Genome-wide association (GWA) studies have been successful in detecting variants correlated with phenotypes of clinical interest––including environmental diseases––almost all of which represent multifactorial traits. The power to detect these variants, however, depends on the number of individuals whose phenotypes are collected. And, for phenotypes that are difficult or impossible to collect, the sample size might be insufficient to achieve the desired statistical power. The phenotype of interest is often difficult to collect, whereas surrogate phenotypes, or related phenotypes, are easier to collect and have already been collected in very large samples.
The attached paper demonstrates how one can take advantage of these additional related phenotypes to impute the phenotype of interest, or target phenotype, and then perform association analysis studies. This approach leverages the correlation structure between phenotypes to perform the imputation. The correlation structure can be estimated from a smaller complete dataset for which both the target, and related phenotypes, have been collected. Under some assumptions, the statistical power can be computed analytically––given the correlation structure of the phenotypes used in imputation. [Warning: Yes, the mathematics can get a little bit heavy, at times !]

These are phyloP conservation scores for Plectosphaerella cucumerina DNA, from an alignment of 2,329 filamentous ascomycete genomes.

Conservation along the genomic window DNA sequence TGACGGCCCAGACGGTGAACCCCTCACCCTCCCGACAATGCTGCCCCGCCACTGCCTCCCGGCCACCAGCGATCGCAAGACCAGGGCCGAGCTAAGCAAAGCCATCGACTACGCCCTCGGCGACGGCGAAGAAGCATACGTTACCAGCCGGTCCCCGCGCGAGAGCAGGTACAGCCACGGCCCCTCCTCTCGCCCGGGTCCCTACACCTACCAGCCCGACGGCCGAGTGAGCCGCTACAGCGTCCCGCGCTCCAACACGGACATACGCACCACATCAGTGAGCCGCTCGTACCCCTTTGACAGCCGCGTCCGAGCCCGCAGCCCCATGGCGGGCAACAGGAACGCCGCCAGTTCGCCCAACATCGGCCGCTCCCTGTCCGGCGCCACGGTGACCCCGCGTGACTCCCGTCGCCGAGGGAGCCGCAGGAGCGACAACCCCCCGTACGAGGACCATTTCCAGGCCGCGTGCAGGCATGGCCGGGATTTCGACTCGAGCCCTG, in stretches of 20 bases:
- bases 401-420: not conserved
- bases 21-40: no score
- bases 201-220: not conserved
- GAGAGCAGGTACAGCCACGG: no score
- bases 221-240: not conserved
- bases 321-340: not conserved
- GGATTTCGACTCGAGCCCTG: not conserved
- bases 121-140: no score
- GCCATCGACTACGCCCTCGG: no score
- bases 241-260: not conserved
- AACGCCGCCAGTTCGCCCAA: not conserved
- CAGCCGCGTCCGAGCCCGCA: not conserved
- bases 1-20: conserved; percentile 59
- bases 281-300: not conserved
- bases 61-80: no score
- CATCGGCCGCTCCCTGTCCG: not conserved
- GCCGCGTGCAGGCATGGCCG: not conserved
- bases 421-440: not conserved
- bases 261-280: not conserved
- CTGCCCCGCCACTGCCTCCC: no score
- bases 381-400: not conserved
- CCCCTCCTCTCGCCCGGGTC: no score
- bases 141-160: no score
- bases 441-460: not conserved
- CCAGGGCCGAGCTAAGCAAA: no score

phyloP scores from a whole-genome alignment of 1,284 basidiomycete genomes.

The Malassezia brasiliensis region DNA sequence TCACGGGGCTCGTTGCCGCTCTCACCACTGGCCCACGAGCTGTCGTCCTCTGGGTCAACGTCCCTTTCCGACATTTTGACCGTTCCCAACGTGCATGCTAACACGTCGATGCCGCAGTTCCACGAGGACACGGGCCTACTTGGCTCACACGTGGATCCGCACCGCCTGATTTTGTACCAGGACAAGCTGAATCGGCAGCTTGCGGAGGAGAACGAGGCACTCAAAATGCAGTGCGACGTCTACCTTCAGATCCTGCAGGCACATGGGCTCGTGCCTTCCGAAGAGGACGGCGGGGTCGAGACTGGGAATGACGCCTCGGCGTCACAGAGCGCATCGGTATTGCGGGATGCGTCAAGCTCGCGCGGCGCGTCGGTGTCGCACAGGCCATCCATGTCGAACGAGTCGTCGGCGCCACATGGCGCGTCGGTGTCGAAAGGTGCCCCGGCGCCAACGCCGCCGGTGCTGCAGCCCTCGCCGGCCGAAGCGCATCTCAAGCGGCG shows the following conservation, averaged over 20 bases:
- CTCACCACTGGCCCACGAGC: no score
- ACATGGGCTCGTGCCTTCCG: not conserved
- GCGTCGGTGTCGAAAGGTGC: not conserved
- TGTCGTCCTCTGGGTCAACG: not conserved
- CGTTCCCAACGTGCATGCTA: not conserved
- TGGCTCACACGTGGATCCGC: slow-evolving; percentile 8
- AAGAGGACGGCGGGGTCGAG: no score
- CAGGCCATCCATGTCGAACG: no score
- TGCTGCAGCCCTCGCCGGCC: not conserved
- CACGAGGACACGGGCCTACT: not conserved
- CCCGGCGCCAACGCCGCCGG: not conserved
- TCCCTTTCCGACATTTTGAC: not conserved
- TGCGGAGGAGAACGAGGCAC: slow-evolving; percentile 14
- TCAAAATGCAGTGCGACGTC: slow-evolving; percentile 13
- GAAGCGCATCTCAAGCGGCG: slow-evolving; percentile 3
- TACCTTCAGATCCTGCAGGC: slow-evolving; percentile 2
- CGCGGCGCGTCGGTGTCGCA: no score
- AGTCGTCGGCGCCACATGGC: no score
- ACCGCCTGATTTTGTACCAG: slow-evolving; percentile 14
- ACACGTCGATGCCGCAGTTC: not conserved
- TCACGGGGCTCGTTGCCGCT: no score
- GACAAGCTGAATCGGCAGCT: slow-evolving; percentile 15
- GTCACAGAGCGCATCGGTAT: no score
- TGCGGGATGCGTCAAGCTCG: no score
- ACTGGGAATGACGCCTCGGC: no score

In addition, this method described herein can impute the summary statistic of the target phenotype as a weighted linear combination of the summary statistics of related phenotypes. Thus, the authors’ method is applicable to datasets for which we have access only to summary statistics and not to the raw genotypes. They illustrate [in attached pdf] their approach by analyzing associated loci to triglycerides (Tgs), body mass index (BMI), and systolic blood pressure (SBP) in the Northern Finland Birth Cohort dataset.
Am J Hum Genet July 2o16; 99: 89–103